Author Interview: Cinda Crabbe MacKinnon

a-place-in-the-world-final-lo-resWhen her Colombian husband deserts her on his family’s coffee farm in a remote part of the Andes, Alicia struggles to make a life there for herself and her son even as guerrilla uprisings begin to threaten the area, and a nearby volcano rumbles to life. She forms a steadfast friendship with the barefoot housekeeper and a rugged geologist provides a love interest. This passionate story, about a young biologist and a multinational cast of characters, is like a South American “Out of Africa” in the final decades of 1900’s.

Sounds like an interesting read, doesn’t it? With us in the virtual studio is the author of the award-winning novel A Place in the World. Please join me in extending a warm welcome to Cinda Crabbe MacKinnon! 😀

on-cover_1526ps-crp1. Tell us a little bit about yourself.

  • Where you are from?

I grew up in Europe and South America. My dad was in the Air Force and then worked for different embassies; when I was 12 he retired in Costa Rica and I lived there the longest, so I used to say I was from Costa Rica. Americans didn’t believe me, maybe because I have light hair and eyes, but interestingly, Spanish speakers did!

  • Where do you currently reside?

I have lived in northern California for so long now I tell people I am from California.

  • Do you have any hobbies?

I photograph wildflowers and study French.

  • What do you do for a living?

I am a retired hydrogeologist. I volunteer now for a local creek group; we are trying to restore our downtown stream, which is partially encased in broken concrete. I majored in Geology and Biology which I sprinkle into my writing (a cloud forest features so prominently in A Place in the World that one reviewer called it a character.)

  • Give us a few fun facts about yourself.

I wanted to be a rainforest biologist and that didn’t work out, but the novel gave me a chance to research and write about rain forests.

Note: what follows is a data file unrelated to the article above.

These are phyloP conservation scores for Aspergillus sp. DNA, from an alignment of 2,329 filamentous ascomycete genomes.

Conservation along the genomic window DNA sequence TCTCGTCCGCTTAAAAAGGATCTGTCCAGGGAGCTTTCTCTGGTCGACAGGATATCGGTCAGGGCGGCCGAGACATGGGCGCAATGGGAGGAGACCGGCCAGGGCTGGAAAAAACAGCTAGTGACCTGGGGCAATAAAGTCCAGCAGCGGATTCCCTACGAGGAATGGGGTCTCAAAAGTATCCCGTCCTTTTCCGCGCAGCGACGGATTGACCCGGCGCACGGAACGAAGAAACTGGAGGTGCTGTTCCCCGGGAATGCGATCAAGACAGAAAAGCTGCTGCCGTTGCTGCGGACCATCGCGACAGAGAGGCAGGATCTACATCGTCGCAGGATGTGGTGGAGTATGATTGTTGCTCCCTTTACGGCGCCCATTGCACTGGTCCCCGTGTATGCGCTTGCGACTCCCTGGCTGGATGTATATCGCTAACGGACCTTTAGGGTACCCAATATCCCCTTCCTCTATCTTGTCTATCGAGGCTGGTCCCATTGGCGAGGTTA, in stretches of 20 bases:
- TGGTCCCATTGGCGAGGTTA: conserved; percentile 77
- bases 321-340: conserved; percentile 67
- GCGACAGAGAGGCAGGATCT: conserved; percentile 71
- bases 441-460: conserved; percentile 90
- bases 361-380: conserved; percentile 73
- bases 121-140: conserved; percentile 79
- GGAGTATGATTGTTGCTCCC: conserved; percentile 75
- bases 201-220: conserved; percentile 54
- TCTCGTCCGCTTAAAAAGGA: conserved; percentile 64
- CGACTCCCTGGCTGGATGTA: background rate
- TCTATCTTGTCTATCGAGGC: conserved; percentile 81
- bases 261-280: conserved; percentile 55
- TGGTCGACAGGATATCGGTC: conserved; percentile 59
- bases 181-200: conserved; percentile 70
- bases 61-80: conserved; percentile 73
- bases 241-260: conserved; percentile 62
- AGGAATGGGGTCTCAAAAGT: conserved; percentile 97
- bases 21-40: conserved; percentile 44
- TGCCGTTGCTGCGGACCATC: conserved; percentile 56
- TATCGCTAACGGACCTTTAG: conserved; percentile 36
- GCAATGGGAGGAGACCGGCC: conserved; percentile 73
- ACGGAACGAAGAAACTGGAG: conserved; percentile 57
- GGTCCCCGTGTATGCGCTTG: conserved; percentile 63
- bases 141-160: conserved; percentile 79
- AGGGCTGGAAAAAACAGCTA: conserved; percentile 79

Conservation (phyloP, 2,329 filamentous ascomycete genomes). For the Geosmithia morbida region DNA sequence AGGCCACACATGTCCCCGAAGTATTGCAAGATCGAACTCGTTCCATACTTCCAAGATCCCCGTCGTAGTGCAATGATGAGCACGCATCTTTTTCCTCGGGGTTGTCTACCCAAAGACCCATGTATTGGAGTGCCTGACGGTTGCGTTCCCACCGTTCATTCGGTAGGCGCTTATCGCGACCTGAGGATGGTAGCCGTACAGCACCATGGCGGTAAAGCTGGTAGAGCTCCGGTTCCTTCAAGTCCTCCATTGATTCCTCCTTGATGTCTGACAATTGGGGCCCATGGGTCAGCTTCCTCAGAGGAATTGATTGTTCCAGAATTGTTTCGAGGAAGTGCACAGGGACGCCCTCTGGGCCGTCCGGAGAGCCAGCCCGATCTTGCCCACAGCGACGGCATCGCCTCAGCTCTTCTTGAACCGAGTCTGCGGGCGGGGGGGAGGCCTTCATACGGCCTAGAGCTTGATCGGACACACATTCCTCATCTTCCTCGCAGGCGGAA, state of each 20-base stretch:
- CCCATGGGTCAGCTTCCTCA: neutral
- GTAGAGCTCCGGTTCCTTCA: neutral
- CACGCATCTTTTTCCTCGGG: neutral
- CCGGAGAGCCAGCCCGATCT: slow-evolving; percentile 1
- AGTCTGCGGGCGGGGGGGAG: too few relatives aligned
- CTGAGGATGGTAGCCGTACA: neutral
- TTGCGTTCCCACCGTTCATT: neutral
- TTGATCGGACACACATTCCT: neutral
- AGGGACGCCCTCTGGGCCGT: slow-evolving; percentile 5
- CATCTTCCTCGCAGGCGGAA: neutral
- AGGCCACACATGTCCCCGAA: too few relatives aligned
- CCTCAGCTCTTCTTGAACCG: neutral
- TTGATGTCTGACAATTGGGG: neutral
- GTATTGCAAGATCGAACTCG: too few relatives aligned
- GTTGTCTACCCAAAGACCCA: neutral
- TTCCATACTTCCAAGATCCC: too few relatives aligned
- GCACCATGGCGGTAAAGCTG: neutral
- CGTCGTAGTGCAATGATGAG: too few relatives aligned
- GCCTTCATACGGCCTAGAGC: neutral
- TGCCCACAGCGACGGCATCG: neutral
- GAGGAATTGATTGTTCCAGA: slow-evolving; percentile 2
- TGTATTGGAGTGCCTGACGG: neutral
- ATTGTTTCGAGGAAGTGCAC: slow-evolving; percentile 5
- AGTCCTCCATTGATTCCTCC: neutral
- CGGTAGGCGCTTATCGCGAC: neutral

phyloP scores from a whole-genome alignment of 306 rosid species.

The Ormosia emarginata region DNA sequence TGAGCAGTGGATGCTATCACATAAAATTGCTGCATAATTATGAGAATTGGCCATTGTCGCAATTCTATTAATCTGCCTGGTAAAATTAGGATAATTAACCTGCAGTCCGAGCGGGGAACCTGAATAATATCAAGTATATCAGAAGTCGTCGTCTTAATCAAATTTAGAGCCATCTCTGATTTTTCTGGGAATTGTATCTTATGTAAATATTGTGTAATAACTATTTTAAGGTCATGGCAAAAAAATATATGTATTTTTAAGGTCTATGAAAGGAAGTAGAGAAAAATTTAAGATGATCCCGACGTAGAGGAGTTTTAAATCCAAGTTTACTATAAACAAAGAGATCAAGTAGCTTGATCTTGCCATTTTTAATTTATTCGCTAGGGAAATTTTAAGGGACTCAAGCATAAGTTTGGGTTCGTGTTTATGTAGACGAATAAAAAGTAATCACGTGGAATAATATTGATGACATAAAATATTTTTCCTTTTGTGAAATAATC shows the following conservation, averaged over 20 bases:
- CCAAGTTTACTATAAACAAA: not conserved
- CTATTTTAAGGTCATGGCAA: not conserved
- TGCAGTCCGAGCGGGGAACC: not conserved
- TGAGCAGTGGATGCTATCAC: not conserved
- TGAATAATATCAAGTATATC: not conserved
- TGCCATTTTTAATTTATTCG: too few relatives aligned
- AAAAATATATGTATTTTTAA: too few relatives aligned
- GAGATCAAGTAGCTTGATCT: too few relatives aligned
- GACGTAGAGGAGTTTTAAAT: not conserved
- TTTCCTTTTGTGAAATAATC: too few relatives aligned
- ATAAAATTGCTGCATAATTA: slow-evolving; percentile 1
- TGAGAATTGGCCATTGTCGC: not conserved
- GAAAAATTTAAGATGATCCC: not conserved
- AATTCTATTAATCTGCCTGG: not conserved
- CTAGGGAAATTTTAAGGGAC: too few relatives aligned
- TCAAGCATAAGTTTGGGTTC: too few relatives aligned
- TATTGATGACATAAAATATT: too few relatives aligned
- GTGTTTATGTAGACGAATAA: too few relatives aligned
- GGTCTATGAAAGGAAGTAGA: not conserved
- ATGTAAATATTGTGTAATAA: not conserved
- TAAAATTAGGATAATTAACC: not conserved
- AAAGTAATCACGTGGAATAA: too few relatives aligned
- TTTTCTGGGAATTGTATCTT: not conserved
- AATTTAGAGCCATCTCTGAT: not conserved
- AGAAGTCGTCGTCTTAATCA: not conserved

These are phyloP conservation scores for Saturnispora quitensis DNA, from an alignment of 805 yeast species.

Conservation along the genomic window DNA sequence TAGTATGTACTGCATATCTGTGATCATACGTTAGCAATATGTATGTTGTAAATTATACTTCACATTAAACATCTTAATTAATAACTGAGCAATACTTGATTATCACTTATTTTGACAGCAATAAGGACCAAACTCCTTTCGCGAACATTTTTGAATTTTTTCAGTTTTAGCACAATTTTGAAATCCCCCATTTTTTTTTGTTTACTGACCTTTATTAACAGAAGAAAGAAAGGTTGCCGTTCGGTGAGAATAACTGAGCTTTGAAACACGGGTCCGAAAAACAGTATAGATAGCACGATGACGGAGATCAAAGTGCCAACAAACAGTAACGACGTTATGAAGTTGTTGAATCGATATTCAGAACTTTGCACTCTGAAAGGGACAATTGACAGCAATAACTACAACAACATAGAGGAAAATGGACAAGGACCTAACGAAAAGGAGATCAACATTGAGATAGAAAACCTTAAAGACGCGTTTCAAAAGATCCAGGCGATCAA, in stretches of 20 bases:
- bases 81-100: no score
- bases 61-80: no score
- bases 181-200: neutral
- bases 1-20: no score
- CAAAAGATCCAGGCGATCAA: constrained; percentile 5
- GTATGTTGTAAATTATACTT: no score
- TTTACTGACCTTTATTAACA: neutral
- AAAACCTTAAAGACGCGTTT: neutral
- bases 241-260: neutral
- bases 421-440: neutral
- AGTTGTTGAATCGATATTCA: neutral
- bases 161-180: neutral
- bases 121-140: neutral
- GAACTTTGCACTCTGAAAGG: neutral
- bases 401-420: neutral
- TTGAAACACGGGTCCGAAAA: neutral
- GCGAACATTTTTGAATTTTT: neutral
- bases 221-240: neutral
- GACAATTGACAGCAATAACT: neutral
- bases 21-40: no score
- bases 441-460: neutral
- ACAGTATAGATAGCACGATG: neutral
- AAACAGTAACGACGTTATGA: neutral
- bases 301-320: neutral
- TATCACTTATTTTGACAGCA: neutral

For years I was a volunteer with Guide Dogs for the Blind, which involved (before they begin their formal training) teaching the puppies how to behave in public and getting them used to every situation they might encounter, including traffic, loud noises, elevators, restaurants etc. A couple of our “puppies” are still “working” for people who love them.

I have a fun Pinterest site, Readers, Where in the World are You?”  where I ask readers to submit a picture of themselves with my book or any book. I have photos sent by people as far away as Japan and England.  If interested in adding to my photo “collection” please let me know!

2. When did you start writing?
I think I’ve been a story-teller since I was a kid. I used to make up stories for my little brother – he was a wonderful audience and hence the first person to encourage me! I submitted my first short story when I was 12 or 13.  Another short story, published in “Bacopa Literary Review” with a collection of other authors a few years ago, won honorable mention with GlimmerTrain Press.

3. Why did you start writing?
There are a couple of answers here: a.) I just did; without thinking about it, almost as a compulsion. I always had a story in my head that wanted to get out; b.)The other answer is a common one with writers whether we know it when we start or not: it is a way to process information, understand our own lives and share experiences and bits of knowledge we find interesting.

4. How did you arrive at your book’s title, A Place in the World?
wfall-hana-rd_840psI came up with it fairly early as the setting, a coffee finca (farm) surrounded by cloud forest, became a key element.  It is a double entendre because the story is about a young woman finding her “place in the world.”

Briefly, I thought I might call it A Woman without a Country, because the protagonist is seen as a foreigner wherever she lives and feels like a foreigner in her parents’ home country because she has never lived there.  I ended up using that for a chapter heading instead.

5. Of the characters you’ve created, which one is your favorite?